The Effects of High Heels

The Effects of High Heels

Many women love the look of high heels. Their beauty and appeal are undeniable. Unfortunately, the look has a high price. Women who frequently wear high heels are at greater risk for problems with their feet, ankles, spine, and muscles.

Foot Problems

High heels can cause a number of problems in the feet. One of them is Haglund’s deformity, commonly called pump bump, which forms on the back of the heel. It’s permanent enlargement of the bone there. High heels put increased pressure on the toes and the ball of the foot. If the pressure on the bones in those areas becomes too great, a hairline fracture could result. Other problems that are linked to this increased pressure include:

  • Ingrown toenails involve the nail growing into the skin. They are painful and can become infected.
  • A bunion is a bony bump that forms at the big toe joint. They can be unsightly and painful.
  • Morton’s Neuroma refers to the thickening of nerve tissue in the ball of the foot. The condition causes pain in the ball of the foot and between toes.

Risk of Foot and Ankle Injury

High heels put women at risk for short-term and long-term ankle problems. Several years of frequent high heel use weakens ankle muscles. Such weakness increases the risk of ankle sprains and injury due to loss of balance.

Pumps are by nature less stable than flat shoes. Therefore, women have a greater chance of falling and injuring themselves while wearing heels. A study of emergency room visits for high heel-related injuries found over 80% of those injuries were related to the foot or ankle.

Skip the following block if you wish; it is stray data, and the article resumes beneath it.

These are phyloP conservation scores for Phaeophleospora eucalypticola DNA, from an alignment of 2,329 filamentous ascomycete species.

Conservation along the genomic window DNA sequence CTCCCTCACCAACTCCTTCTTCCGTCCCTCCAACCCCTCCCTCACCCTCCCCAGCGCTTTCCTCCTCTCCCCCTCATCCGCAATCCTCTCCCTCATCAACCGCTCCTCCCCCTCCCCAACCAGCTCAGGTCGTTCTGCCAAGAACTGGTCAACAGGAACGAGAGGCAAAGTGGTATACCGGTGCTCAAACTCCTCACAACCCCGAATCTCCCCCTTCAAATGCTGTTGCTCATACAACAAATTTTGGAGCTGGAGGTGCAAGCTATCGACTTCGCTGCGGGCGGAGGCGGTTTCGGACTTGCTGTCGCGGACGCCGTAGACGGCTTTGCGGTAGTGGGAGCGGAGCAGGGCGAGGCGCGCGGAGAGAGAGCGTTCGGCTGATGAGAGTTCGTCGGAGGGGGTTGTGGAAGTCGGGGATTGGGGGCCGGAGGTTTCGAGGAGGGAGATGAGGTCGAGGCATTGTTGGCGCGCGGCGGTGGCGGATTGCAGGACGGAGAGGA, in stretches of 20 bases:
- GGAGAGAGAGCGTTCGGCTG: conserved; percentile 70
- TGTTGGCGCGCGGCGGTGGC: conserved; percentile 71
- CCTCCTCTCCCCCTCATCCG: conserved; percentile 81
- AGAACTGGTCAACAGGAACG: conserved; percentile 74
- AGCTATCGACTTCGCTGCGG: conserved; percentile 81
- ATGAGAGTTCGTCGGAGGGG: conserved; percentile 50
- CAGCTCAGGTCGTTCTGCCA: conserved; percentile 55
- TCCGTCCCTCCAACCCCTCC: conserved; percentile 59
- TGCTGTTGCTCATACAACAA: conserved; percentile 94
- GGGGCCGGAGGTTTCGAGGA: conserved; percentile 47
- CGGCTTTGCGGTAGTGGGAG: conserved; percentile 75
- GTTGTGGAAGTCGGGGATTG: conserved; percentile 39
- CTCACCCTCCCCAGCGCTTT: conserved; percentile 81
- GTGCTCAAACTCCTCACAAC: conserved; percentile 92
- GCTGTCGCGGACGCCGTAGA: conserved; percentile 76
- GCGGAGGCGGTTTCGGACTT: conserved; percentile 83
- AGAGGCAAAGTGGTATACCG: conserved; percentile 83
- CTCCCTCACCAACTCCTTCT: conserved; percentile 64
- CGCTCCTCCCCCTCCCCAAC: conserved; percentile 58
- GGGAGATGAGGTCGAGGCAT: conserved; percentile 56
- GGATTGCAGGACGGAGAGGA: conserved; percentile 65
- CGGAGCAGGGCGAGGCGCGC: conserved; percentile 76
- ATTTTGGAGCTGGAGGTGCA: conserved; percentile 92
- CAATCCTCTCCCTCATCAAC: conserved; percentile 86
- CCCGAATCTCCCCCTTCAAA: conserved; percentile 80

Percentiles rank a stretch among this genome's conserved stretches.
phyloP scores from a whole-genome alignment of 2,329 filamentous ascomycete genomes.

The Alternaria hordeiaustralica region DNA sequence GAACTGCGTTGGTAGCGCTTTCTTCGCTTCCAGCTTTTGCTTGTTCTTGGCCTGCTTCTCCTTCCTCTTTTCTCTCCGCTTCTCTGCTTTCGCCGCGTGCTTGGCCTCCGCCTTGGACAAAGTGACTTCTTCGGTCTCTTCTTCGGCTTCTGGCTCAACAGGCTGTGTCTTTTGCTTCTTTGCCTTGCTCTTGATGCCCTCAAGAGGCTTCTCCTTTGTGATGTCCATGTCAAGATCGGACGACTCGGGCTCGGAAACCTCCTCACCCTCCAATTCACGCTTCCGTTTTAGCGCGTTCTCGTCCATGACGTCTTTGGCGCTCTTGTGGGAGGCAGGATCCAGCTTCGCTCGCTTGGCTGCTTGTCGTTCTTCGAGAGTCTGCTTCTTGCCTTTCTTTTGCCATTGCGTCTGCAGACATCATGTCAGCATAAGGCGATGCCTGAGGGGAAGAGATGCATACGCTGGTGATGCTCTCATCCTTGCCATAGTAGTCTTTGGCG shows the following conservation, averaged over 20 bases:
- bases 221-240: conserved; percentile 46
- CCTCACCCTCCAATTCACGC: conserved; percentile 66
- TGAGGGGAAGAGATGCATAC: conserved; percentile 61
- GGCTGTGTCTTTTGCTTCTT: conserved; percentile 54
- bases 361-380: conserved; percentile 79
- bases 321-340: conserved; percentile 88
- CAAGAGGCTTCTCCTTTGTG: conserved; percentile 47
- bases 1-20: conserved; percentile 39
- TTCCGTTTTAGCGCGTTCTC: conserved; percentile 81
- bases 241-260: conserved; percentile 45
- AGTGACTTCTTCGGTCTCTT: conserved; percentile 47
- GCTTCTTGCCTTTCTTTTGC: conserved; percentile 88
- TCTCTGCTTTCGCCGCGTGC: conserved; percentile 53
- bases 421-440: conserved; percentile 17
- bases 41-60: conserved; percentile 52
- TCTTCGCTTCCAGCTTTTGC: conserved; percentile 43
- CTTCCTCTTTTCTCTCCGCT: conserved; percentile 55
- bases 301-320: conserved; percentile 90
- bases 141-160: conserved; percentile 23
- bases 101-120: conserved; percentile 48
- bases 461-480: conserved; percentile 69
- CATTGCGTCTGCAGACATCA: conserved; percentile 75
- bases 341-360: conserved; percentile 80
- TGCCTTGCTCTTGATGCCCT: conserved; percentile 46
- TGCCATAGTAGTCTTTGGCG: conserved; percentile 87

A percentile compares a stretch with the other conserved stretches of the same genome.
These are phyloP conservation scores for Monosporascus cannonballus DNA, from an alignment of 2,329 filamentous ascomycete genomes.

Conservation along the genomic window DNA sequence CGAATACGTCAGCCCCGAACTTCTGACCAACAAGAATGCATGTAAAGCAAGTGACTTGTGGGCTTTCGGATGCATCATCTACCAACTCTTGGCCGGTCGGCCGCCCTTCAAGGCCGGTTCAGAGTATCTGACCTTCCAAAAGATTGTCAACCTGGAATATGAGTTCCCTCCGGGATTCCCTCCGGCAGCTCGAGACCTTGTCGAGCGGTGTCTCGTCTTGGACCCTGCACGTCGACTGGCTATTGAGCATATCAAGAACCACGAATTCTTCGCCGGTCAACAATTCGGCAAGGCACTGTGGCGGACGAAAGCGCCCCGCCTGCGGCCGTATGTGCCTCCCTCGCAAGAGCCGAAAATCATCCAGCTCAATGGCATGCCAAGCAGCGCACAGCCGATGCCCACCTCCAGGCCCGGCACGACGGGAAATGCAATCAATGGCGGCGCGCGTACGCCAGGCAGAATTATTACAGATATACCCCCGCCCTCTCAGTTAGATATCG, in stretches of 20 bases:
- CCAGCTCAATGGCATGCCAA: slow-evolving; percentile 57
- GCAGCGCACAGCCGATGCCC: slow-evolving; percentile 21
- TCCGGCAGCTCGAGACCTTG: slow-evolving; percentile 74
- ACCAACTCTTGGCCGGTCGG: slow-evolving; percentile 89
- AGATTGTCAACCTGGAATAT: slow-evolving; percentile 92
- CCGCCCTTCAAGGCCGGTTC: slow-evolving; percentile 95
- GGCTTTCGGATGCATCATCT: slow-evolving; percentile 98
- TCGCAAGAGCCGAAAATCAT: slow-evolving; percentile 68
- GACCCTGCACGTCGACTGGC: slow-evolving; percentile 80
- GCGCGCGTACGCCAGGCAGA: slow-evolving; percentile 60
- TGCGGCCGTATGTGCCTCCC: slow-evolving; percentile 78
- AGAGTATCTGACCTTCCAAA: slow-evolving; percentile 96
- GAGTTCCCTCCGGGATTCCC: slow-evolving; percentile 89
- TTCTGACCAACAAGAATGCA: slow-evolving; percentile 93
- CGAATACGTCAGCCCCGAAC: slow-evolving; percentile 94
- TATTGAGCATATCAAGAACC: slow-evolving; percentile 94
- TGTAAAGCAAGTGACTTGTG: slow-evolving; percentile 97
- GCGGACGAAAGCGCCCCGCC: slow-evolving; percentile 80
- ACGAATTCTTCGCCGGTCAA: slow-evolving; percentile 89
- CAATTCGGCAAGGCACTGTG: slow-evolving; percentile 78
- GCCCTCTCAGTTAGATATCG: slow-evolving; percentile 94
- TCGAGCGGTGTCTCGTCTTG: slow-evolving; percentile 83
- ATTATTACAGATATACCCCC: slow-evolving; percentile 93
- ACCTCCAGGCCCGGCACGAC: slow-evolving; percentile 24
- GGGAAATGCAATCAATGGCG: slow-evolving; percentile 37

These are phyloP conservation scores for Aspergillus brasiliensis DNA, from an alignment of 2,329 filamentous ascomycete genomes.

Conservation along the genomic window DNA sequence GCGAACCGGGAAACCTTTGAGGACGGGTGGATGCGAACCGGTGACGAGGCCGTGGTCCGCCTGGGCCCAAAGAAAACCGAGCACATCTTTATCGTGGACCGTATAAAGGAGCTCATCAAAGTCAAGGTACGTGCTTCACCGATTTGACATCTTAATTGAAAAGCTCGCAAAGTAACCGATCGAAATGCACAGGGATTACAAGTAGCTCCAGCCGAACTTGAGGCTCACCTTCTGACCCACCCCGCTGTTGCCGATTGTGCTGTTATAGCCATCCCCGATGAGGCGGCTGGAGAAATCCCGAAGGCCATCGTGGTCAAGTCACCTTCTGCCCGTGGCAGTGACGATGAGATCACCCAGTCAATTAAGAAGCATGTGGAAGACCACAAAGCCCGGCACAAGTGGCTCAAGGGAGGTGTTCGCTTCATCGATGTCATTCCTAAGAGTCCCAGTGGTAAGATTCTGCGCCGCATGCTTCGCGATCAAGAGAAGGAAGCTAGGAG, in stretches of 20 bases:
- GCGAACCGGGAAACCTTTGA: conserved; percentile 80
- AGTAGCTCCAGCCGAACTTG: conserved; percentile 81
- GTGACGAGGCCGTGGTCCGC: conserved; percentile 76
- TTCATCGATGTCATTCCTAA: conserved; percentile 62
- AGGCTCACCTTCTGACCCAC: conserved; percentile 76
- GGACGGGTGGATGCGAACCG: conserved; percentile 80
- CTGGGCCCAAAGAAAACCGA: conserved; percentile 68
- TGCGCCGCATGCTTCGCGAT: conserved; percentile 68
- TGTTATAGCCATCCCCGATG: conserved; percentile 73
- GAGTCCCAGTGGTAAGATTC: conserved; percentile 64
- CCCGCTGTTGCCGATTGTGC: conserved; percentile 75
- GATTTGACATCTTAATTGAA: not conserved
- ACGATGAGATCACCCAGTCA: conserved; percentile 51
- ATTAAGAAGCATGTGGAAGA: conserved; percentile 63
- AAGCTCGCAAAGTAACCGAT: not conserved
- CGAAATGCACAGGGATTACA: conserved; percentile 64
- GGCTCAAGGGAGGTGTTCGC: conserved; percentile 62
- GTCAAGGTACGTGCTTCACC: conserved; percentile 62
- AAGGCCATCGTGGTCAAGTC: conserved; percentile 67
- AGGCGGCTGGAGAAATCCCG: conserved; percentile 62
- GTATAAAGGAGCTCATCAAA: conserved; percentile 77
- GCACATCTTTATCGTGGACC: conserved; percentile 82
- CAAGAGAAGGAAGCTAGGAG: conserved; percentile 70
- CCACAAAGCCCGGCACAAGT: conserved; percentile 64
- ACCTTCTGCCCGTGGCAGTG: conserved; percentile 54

Poor Posture

The body makes adjustments when a woman is wearing pumps. To maintain balance, the chest and lower back push forward. Eventually, the posture change takes the spine out of its proper alignment, which leads to back pain.

Knee Issues

Since wearing heels puts additional pressure on the knees, it’s not a surprise knee pain is a common complaint among pump wearers. In addition, research has found an association between wearing high heels and an increased risk of knee osteoarthritis.

A Different Gait

Research shows women who regularly wear pumps have a different gait than women who don’t wear them. Heel wearers flex their feet, point their toes, and shorten their steps in heels and when barefoot. The gait strains calf muscles. Eventually, the calf muscles shorten, which can result in muscle pain and fatigue.


If high heels have brought you heel pain, bunions, ankle injury, or other foot problems, consider making Arlington Podiatry Center a part of your journey to foot health.